A parade, street markets, protests; it was end of summer in New York City. “Oy, I can’t deal with crowds, today,” said I. Naturally, I fueled up my private jet and set off for a trip to Palm Springs. This scenario happened in my head. Here’s what really happened.
Randomly, I hopped on the subway to escape the crowds gathered for a parade on my street. I planned on eating Chinese at my favorite mom n’ pop’s restaurant in the Village. The need for escapism persisted, while riding on that downtown train. “I need a day trip to an exotic land, I just don’t spend enough time in,” said I.
“This is a Brooklyn bound 3 train,” announced the train conductor. “That’s it, I am going to Brooklyn. It may not be Palm Springs, but by George, it’s certainly a different island,” said I. Excitedly, the train traveled underneath the very depth of the East River. “Hello, island getaway,” I proclaimed.
After a long voyage, I felt slightly jet lagged (hold the time zone change) and emerged from the subway. “Boom, hello crowds. Shit, it’s another street festival. I thought I was going to escape this,” said I. Frustration turned into euphoria. I starred at the signs, which dazzled my eyes. “Oh, it’s the Brooklyn Book Festival,” said I, with eyes open wide with joy.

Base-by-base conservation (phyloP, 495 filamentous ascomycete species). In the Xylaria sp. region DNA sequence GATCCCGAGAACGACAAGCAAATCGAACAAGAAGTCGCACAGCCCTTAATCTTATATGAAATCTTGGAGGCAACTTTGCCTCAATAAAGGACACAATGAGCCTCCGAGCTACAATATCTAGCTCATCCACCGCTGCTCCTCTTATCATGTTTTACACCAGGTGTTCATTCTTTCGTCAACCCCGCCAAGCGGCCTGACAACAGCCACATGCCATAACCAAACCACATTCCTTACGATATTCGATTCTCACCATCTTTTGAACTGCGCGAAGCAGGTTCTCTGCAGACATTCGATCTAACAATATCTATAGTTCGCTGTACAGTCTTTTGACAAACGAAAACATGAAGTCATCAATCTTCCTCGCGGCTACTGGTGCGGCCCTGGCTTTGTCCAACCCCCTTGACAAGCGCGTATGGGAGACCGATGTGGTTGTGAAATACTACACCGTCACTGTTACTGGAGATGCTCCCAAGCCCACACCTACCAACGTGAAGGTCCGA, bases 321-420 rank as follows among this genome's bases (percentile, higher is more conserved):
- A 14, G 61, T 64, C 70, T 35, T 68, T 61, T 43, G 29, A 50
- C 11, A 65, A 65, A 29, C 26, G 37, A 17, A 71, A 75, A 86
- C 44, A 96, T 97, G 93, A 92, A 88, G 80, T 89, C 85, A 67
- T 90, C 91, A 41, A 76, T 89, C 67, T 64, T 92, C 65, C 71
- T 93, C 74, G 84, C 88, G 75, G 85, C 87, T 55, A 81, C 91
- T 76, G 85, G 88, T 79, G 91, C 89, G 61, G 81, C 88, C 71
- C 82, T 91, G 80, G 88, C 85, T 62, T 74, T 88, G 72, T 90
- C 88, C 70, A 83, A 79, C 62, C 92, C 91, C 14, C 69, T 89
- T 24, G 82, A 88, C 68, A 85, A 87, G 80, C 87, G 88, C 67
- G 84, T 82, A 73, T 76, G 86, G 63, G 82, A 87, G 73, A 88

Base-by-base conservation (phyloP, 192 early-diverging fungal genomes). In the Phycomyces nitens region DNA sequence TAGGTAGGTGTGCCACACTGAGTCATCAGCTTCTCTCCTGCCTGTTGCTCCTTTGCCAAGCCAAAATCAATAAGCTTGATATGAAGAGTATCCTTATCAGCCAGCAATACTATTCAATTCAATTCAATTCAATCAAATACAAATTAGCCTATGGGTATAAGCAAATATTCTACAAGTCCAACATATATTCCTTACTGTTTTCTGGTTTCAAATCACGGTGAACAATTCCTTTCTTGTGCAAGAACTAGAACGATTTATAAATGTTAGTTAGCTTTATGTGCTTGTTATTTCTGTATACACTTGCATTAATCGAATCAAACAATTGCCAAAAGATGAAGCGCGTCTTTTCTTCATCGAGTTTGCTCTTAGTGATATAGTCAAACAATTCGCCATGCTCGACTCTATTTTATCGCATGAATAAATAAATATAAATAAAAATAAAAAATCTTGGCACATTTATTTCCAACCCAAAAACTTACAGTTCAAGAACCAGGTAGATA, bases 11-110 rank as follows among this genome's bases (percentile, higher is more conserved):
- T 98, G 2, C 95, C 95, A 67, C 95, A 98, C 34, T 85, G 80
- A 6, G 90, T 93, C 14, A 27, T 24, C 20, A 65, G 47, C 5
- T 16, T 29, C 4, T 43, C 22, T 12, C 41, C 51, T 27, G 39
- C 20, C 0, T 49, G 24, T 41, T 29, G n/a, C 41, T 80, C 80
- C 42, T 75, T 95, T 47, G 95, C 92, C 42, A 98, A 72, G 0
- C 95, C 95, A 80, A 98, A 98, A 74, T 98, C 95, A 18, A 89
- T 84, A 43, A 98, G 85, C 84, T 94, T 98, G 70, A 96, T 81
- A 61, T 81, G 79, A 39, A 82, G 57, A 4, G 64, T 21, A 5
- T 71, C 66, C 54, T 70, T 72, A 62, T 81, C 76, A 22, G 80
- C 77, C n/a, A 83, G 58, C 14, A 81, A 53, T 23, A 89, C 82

I excitedly wandered around the tents, browsing the titles. Poetry, LGBT literature, classics, obscure short stories, there was something for everyone’s literary palate. I was dazzled. This was my kind of day trip. For a moment, I pushed the delete button on my jaded self. After immersing myself in the world of literary candy, I decided to get lost.
The humidity levels rose. I complained. “Oy, I can’t. It’s like I am taking shower in my own sweat,” said I, while schvitzing up a storm. Then I found an adorable coffee shop in Cobble Hill. The breeze of a well-fused air conditioner beckoned my heat sensitive senses. I bought an ice latte and pulled out my notebook. Finally, I was able to relax. It was heavenly and had the benefits of a proper trip to Palm Springs.
I took one more trip around the book festival. Shedding a tear, I returned to Manhattan. “Oh Brooklyn, you may have more baby strollers and hipsters than the average borough, but you still now how to charm a Manhattanite,” said I. Returning to Harlem, the noise and crowds welcomed me from a long voyage.
The beating drums of the parade shook my apartment building. However, I was oblivious to its effects. Instead, I reveled in my unexpected day of literary and caffeinated delights. “New York, I still love you, even with your endless street festivals and fondness of parades,” proclaimed I.